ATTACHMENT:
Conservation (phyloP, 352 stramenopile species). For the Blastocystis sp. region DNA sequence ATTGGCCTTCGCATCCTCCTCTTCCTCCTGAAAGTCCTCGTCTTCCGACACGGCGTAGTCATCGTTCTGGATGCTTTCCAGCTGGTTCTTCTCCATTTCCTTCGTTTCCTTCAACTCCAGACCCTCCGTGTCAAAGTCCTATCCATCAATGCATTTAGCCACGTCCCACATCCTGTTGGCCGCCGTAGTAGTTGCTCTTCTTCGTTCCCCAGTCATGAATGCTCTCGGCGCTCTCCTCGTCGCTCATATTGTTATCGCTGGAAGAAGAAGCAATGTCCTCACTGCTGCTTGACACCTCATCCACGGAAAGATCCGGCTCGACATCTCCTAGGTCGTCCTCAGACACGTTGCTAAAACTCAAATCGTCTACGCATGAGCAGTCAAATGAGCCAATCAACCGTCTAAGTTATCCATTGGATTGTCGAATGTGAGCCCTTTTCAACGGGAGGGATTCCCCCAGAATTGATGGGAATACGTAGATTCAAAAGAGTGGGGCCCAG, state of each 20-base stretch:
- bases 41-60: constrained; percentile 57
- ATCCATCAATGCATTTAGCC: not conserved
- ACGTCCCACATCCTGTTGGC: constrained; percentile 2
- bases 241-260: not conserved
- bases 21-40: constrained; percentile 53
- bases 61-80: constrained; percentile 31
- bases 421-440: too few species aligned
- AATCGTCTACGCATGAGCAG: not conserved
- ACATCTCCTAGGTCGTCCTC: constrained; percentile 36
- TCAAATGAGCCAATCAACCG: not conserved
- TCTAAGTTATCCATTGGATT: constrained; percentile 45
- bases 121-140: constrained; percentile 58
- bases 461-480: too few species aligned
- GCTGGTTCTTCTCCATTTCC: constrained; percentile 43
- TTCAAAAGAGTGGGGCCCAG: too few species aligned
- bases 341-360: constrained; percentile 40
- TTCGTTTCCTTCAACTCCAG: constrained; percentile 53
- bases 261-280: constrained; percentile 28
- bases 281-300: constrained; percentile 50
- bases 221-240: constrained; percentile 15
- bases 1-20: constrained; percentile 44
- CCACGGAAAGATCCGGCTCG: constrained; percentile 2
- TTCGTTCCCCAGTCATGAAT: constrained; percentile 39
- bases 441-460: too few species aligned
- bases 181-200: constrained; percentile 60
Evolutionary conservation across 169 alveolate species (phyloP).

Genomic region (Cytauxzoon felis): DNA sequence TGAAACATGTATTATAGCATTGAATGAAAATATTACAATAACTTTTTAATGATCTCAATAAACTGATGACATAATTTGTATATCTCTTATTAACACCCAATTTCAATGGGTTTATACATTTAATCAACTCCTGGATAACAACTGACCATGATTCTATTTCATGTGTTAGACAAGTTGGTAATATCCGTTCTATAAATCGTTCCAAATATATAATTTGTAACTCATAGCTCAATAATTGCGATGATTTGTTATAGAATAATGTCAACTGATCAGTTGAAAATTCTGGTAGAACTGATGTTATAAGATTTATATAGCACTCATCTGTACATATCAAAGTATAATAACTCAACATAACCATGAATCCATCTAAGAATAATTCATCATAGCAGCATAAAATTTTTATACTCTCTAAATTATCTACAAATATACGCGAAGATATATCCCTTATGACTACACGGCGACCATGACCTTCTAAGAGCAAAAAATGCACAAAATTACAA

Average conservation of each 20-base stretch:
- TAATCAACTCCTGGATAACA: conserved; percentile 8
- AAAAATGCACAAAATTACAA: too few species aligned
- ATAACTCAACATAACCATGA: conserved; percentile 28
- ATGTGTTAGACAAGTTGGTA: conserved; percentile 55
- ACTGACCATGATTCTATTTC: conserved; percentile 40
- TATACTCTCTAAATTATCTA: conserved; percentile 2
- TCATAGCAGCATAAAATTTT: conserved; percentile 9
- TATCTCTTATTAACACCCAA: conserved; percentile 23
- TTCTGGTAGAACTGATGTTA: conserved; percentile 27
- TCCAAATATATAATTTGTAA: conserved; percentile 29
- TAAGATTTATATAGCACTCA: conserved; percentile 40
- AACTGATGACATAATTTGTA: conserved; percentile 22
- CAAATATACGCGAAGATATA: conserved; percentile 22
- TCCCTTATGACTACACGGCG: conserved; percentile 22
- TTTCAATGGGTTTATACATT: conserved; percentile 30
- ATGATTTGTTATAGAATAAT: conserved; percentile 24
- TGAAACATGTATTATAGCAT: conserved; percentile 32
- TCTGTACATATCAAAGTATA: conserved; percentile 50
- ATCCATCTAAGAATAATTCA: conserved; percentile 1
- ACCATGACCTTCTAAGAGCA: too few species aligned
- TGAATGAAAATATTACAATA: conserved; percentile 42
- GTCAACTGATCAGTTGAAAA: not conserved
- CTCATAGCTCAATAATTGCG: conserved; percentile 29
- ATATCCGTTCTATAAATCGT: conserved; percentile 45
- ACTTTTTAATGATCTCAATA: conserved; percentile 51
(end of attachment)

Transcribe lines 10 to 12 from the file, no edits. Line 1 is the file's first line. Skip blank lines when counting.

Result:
- ACATCTCCTAGGTCGTCCTC: constrained; percentile 36
- TCAAATGAGCCAATCAACCG: not conserved
- TCTAAGTTATCCATTGGATT: constrained; percentile 45